C
Committee Member Biographical Sketches

Bettie Sue S. Masters (chair) is the Robert A. Welch Foundation Professor in Chemistry in the Department of Biochemistry at the University of Texas Health Science Center at San Antonio. Her research involves the determination of the structure and function relationships of heme- and flavin-requiring enzymes, specifically nitric oxide synthases and NADPH-cytochrome P450 reductase, employing a variety of spectroscopic and crystallographic techniques. Currently, she serves on the Advisory Committee to the Director of the National Institutes of Health and she is president of the American Society for Biochemistry and Molecular Biology. Dr. Masters received her Ph.D. in biochemistry from Duke University. She is a member of the Institute of Medicine.

Fuller W. Bazer is associate vice chancellor and associate director of the Texas Agricultural Experiment Station and executive associate dean in the College of Agriculture and Life Sciences at Texas A&M University. He is also professor and holds the O.D. Butler Chair in the Department of Animal Sciences, with joint appointments in the Departments of Veterinary Anatomy and Public Health, Veterinary Physiology and Pharmacology, and Human Anatomy and Medical Neurobiology. His research, which is partially funded by the U.S. Department of Agriculture, focuses on reproductive and developmental biology, specifically the molecular and cellular mechanisms of pregnancy recognition signals from the conceptus to the uterus, and on uterine biology in domestic animals. Dr. Bazer is a member of the Scientific Advisory Board of ADViSYS, Inc., which is developing novel approaches to modulate growth hormone in animals for therapeutic and performance enhancement applications. He earned his Ph.D. in animal science at North Carolina State University.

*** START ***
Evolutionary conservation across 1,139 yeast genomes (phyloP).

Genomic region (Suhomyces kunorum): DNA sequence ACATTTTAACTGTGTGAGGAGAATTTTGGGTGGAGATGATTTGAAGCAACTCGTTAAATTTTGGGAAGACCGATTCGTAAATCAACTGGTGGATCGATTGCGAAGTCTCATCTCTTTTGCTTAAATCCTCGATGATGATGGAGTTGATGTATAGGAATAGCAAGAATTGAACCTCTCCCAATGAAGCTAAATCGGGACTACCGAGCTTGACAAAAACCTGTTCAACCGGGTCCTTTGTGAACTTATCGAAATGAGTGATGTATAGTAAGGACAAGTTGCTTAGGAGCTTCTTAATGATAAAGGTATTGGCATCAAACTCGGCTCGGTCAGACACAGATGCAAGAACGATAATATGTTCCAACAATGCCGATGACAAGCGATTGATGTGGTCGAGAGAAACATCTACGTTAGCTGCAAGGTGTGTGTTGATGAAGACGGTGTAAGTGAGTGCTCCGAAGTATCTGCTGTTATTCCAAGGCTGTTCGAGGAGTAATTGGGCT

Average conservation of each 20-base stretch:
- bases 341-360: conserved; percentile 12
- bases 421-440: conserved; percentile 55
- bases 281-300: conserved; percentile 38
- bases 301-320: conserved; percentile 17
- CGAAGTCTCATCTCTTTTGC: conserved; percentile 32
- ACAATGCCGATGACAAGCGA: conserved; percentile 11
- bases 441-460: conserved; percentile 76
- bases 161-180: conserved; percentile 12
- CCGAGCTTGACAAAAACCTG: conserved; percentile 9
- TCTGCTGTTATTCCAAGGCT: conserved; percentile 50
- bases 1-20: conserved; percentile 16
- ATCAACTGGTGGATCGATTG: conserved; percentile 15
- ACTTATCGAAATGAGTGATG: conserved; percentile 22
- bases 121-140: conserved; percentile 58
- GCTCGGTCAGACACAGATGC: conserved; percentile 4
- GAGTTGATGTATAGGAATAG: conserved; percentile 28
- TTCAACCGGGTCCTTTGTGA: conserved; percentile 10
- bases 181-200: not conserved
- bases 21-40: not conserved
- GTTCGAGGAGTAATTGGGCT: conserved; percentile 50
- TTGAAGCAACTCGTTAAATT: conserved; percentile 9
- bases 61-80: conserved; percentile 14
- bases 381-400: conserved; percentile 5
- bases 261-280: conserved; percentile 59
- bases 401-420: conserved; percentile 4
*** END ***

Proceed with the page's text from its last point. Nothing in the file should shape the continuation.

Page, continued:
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Safety of Genetically Engineered Foods: Approaches to Assessing Unintended Health Effects C Committee Member Biographical Sketches Bettie Sue S. Masters (chair) is the Robert A. Welch Foundation Professor in Chemistry in the Department of Biochemistry at the University of Texas Health Science Center at San Antonio. Her research involves the determination of the structure and function relationships of heme- and flavin-requiring enzymes, specifically nitric oxide synthases and NADPH-cytochrome P450 reductase, employing a variety of spectroscopic and crystallographic techniques. Currently, she serves on the Advisory Committee to the Director of the National Institutes of Health and she is president of the American Society for Biochemistry and Molecular Biology. Dr. Masters received her Ph.D. in biochemistry from Duke University. She is a member of the Institute of Medicine. Fuller W. Bazer is associate vice chancellor and associate director of the Texas Agricultural Experiment Station and executive associate dean in the College of Agriculture and Life Sciences at Texas A&M University. He is also professor and holds the O.D. Butler Chair in the Department of Animal Sciences, with joint appointments in the Departments of Veterinary Anatomy and Public Health, Veterinary Physiology and Pharmacology, and Human Anatomy and Medical Neurobiology. His research, which is partially funded by the U.S. Department of Agriculture, focuses on reproductive and developmental biology, specifically the molecular and cellular mechanisms of pregnancy recognition signals from the conceptus to the uterus, and on uterine biology in domestic animals. Dr. Bazer is a member of the Scientific Advisory Board of ADViSYS, Inc., which is developing novel approaches to modulate growth hormone in animals for therapeutic and performance enhancement applications. He earned his Ph.D. in animal science at North Carolina State University.